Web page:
So, make sure to stick around to the end of this week’s very short episode, to hear the details about how you, too, can call into the listener line to record your own question about dog cancer.
For now, here’s a quick bio on today’s guest, Dr. Nancy Reese. Dr. Nancy is a veterinarian who has over 30 years of clinical experience in the trenches. She is quite learned with a host of degrees in veterinary medicine, including a master’s degree in Preventative Medicine and a PhD in Epidemiology, all from UC Davis, California.
In other words, she is one very smart veterinarian. So, let’s go ahead and get started with this week’s Q and A episode.
Dr. Nancy, thanks again for being with us.
>> Dr. Nancy Reese: It’s a pleasure to be here.
>> James Jacobson: Today, we have a call from a listener whose name is Frank, and he has a question about amputation. Let’s listen to that.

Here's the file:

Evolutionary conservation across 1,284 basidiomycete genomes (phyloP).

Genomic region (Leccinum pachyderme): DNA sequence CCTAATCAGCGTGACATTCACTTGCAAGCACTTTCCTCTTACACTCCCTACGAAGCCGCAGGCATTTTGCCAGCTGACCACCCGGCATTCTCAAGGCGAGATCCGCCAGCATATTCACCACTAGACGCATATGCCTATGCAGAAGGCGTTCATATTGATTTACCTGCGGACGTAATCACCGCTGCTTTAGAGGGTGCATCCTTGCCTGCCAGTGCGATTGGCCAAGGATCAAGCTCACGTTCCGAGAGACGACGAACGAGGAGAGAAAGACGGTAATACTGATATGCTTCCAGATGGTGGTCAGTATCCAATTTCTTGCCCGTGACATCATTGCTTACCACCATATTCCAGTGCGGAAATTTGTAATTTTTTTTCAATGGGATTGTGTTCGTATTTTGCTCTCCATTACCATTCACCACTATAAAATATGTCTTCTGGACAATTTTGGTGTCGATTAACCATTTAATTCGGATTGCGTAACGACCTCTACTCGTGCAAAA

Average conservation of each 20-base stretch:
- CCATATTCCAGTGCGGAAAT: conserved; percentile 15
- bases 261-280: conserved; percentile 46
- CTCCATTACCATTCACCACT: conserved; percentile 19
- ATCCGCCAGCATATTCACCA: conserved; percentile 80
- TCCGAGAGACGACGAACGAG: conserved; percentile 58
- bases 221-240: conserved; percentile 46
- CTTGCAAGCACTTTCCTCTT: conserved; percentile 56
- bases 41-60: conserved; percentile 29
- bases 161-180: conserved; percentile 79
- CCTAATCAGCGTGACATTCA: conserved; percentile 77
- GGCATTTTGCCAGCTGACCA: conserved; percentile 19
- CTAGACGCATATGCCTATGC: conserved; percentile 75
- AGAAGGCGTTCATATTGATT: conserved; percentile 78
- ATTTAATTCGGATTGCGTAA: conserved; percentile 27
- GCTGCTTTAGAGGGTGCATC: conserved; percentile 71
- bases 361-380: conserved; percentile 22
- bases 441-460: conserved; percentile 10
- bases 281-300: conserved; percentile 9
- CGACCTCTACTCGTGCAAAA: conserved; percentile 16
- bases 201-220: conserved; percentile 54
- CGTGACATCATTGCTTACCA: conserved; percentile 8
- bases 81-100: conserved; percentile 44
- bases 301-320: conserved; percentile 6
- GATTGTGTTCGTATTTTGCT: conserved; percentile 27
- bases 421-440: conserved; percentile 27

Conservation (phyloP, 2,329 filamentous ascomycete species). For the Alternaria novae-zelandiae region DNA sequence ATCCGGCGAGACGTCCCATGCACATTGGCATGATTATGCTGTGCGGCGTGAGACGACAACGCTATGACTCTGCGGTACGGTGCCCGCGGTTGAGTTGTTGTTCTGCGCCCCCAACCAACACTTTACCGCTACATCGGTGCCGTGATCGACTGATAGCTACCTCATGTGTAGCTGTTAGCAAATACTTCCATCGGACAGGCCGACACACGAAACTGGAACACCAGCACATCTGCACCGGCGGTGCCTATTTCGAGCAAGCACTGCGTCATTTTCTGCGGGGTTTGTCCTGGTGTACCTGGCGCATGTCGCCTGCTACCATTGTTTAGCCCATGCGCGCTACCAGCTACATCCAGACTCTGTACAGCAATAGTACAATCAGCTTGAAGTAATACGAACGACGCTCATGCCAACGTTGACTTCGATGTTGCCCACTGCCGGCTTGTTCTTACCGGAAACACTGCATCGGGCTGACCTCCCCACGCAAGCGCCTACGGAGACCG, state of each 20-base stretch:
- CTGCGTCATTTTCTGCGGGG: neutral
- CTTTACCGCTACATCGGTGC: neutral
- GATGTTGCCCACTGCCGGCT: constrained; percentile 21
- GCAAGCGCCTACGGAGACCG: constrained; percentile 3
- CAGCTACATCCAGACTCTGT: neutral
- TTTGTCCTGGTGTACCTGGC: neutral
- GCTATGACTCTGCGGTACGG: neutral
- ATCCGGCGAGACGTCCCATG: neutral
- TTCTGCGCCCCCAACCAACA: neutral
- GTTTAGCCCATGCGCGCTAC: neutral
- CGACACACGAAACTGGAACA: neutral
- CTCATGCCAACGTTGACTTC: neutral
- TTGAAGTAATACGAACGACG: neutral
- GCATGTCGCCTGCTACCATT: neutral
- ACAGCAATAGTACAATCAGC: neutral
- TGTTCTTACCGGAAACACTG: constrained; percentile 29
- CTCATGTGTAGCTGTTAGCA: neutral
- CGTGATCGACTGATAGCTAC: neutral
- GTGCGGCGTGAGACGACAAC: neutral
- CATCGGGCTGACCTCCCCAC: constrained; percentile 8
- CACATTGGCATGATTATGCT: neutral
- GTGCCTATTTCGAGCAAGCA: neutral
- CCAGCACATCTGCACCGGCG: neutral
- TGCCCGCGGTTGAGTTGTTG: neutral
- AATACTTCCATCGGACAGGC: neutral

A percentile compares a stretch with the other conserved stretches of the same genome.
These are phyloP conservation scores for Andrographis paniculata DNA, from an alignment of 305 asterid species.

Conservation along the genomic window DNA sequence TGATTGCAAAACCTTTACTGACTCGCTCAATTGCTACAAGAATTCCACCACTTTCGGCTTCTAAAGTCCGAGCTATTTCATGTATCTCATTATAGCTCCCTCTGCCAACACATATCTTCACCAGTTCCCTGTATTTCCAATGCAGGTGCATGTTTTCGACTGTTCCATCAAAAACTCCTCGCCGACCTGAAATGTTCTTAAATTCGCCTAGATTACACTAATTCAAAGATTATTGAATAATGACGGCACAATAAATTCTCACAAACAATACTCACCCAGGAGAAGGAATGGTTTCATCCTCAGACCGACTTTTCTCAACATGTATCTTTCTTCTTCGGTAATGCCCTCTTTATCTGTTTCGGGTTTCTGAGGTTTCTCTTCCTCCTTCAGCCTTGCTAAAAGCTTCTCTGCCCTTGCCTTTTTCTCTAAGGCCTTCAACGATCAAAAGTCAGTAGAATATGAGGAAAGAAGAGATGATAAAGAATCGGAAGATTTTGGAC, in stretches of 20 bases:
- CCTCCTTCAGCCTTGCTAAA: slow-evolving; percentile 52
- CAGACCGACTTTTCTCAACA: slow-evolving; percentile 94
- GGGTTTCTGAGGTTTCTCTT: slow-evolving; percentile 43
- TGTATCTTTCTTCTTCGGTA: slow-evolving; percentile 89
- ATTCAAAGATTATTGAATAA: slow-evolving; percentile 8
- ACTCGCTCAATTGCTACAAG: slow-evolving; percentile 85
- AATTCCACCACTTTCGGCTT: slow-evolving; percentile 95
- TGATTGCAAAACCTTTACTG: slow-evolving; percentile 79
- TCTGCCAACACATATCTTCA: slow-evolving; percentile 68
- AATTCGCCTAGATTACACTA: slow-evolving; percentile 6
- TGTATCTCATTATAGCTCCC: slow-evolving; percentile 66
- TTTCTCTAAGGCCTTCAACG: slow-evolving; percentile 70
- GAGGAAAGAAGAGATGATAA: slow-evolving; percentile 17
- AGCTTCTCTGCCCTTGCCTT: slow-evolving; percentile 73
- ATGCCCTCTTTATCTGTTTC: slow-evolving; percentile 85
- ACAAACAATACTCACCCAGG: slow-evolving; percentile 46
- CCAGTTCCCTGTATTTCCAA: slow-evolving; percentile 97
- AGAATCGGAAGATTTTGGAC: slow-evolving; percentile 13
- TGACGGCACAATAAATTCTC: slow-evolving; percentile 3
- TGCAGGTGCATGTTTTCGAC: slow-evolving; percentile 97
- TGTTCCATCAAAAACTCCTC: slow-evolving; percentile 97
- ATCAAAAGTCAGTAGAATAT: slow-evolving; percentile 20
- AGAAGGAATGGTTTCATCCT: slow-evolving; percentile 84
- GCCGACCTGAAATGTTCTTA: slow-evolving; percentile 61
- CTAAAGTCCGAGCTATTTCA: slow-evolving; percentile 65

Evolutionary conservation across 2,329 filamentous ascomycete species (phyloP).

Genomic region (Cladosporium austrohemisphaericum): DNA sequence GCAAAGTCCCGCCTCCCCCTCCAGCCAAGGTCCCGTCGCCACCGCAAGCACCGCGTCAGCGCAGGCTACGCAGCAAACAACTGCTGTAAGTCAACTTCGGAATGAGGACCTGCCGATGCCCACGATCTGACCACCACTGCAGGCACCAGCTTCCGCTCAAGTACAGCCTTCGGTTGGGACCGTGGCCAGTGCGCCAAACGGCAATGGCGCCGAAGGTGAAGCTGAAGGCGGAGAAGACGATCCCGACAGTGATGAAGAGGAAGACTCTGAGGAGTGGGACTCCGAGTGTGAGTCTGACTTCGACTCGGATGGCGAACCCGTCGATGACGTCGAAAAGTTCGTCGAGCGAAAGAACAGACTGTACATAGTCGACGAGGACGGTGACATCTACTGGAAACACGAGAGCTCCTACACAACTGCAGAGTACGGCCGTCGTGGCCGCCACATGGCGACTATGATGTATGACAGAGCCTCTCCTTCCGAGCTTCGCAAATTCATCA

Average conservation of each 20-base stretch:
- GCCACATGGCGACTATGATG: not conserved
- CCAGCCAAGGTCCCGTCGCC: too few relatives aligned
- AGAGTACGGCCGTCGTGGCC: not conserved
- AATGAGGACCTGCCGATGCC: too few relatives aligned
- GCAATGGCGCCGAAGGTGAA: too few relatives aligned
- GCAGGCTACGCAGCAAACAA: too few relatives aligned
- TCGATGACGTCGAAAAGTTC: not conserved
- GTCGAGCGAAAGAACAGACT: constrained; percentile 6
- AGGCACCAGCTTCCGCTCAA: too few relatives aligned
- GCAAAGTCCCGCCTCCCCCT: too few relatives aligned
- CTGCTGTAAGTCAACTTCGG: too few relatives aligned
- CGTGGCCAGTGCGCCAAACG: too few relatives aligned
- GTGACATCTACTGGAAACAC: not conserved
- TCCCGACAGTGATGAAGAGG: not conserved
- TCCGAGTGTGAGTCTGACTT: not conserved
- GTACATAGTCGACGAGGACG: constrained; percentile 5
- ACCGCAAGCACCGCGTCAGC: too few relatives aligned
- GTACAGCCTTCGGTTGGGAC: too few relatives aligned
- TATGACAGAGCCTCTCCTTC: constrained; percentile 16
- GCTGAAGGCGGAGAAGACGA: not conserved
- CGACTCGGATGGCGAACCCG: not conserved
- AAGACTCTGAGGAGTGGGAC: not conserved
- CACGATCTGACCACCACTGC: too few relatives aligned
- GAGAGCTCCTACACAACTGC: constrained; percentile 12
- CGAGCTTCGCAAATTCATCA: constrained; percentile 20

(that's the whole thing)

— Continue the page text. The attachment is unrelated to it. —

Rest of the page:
>> LL Caller Frank : Hello, my name is Frank. I’m from Canton, Ohio. My dog is Luca. He’s a German Shepherd mixed breed, about a hundred pounds, seven years old. He has been diagnosed with synovial soft cell sarcoma.
I want to know if amputation is a good option for my dog. The cancer has not spread to any other parts of his body, to date. So again, I’m looking to find out whether amputation is a good option. Thank you.
>> James Jacobson: So, Frank wants to know about amputation for his dog.
>> Dr. Nancy Reese: Amputation is always such a big issue for people considering it for their pets, because they worry about their quality of life and whether they can get around, especially if they’re big dog or if they have other joint issues going on.
But the dogs really don’t seem to mind that they have three legs. Most of them get around so well. So, it really is just a matter of the owner’s perception versus what the dog actually feels is a problem.